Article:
Sunday, March 3
“I wanted to let you know about a race I have signed up for and asked Tom to do with me,” JB emailed. “It's the 5K Foam Fest. It's a race combined with obstacles, but not as intense as some other similar races. Lots of kids do it. It looks like fun.
Tom told me he would it (sic). But I want to talk to him about it a little more and make sure he knows what he's getting into before I sign him up. We will need to do a little training.
I am on a team with the Chens, the Muellers and I think Laurel is doing it as well. You could do it too if you want.”
Perhaps JB, Tom, and I could link arms and cross the finish line as a happy family. Yay!
I took Tom to band practice and returned home. Blake, who was home for spring break, was on his way out the door.
“I’m going to the driving range with Dad,” he said.
“Have a good time.”
“Thanks,” he said and left.
I sat on the couch and started crying. I want Blake to have a good relationship with his father. But at the same time, Blake going to hang out with JB had me feeling betrayed. I don’t want to feel like this. It’s horrible.
I drove to Terry and Laurel’s to get Tom from band practice later. The boys were still downstairs jamming.
“We’re trying to figure out what songs the band should play,” Terry said. “I want them to have a shot at winning the battle of the bands.”
Laurel was sitting in the living room and we joined her.
“How many songs are they going to play?” I asked.
“They should definitely play ‘Lonely Boy,’” I said.
“I made them practice it a lot for the talent show,” Terry said. “Unfortunately, they’re sick of it.”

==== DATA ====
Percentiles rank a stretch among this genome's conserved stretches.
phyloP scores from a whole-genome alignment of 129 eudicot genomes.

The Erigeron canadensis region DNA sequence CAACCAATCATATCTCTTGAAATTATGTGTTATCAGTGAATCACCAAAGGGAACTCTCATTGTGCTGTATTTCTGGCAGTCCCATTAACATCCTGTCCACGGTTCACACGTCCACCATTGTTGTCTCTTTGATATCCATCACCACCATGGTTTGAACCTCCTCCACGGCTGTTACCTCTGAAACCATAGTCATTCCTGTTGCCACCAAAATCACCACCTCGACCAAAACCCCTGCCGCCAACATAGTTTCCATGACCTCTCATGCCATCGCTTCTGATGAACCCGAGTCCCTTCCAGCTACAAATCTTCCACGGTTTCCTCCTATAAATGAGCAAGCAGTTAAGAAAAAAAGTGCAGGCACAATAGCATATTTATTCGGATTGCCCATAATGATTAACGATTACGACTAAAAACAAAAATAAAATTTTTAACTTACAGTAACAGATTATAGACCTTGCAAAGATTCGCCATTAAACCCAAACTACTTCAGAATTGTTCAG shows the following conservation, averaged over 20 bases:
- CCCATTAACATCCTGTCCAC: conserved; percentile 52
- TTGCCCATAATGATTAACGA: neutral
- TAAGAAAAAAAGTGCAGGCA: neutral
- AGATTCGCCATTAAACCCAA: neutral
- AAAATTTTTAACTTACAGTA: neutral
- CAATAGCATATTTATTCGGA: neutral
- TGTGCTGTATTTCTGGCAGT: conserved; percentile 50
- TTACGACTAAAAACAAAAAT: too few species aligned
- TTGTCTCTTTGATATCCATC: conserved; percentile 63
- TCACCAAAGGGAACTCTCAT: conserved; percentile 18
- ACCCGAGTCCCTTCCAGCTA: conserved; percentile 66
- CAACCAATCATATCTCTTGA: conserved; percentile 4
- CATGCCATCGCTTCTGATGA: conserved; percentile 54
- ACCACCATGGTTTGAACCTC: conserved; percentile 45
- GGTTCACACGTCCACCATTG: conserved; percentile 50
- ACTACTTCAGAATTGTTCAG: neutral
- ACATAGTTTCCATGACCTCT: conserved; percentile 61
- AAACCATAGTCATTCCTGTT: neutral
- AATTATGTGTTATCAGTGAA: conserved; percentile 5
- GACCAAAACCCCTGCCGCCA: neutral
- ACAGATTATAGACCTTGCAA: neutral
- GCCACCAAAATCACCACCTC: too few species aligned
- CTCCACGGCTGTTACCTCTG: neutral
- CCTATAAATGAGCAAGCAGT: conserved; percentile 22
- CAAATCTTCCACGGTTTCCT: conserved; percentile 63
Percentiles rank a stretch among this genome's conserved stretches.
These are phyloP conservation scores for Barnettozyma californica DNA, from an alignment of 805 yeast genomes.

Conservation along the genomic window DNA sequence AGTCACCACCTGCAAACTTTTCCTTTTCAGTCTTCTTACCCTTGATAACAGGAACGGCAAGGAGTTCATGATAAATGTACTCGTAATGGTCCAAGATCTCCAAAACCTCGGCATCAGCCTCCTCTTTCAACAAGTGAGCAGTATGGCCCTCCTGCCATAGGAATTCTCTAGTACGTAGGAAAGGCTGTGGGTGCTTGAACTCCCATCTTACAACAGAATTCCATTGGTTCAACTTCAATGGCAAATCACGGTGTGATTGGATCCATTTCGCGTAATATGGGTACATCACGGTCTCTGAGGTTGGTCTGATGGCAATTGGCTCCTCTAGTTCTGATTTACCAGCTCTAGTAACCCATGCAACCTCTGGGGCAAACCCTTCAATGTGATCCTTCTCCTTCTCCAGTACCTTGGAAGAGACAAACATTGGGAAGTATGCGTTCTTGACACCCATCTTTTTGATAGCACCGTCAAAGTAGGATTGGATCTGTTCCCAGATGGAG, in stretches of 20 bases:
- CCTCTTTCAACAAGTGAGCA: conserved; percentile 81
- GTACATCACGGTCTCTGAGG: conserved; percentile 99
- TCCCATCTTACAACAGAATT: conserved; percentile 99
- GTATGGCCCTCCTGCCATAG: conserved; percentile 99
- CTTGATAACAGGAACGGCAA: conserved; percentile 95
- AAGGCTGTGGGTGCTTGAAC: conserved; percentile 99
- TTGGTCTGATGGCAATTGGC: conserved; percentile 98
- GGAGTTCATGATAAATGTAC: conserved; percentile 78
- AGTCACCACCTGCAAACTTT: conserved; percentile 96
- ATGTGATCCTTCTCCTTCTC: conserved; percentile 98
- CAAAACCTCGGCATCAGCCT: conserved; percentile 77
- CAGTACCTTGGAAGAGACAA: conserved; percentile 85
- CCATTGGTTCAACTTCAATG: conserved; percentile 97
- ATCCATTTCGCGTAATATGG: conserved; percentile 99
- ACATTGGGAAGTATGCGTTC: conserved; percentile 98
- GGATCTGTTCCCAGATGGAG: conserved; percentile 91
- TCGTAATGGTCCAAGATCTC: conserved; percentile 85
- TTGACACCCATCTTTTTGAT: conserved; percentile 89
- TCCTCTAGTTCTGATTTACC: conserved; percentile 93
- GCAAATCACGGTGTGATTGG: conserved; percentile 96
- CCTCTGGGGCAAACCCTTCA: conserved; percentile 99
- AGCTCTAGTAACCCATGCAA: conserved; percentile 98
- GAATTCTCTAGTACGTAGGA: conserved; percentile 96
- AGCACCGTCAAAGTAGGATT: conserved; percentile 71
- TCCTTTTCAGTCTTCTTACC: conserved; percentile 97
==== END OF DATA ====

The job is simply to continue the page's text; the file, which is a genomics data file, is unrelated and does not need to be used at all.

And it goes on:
“I think they should play it, too,” Laurel said.
“I’ll try to talk them into it,” Terry said. “The second song I’d like them to do is the Chile Peppers’ version of ‘Higher Ground,’ but Tom says it hurts his hand.”
“I’ll talk to his guitar teacher about modifications,” I said.
“That’d be cool,” Terry said. “The other song should be an original. Have you heard the one they’re working on?” Terry pointed to the floor. We listened.
“That’s the one Tom’s been writing,” I said. “You think it’ll work?”
“It’ll be good once they learn their parts.”
“It’s going to be hard to beat your niece’s girl band,” Laurel said.
“Troy’s daughter’s band is in the battle?” I asked.
“Yeah,” Terry said. “JB just told me.”
“The band is weak, but the singer is great,” I said.
Tom and his friends came thundering upstairs. I grabbed Tom’s stuff and we left. I was shaking inside. I don’t want to spend hours with JB and his family. I don’t want to go to the battle of the bands. I drove to the Salvation Army, dropped off bags of clothes, and went to the grocery store. I was in a spacey trance. Tom threw a box of sugary cereal into the cart—I don't buy junk cereal—and I let it stay in. Tom gave me a weird look. My text alert dinged.
“Eating with Spazo,” Blake texted.
“Okay. Get the garage door opener from Dad. Then you’ll have one.”
“Blake’s having dinner with Dad,” I told Tom.
“Aw,” Tom moaned.
Soon after Tom and I got home, Blake walked in.
“That was quick,” I said. “How was it?”
“Eh,” Blake shrugged. “It was fine.”
Tom and I ate dinner then I began watching TV in my bedroom. Blake sat on my bed.
“You know what Douche Bag told me?” Blake asked.
“He signed up for some extreme race where he’s going to scale walls, crawl under barbed wire, and run through mud,” he laughed. “Can you believe it? Pot belly with the bum shoulder? I told Dad, ‘What the fuck are you thinking?’ He said, ‘Oh, I think it’ll be a lot of fun.’ Yeah right. A bunch of fit manly guys and Dad.”
“Or a bunch of guys like him,” I laughed. “I invited your dad to run with me last summer. He didn’t make half a mile. He started complaining about a cramp. I told him I was going to continue running and he limped home looking all dejected.”
“What a loser,” Blake said. He shook his head and went to his room.
Now I feel better. Sad but true.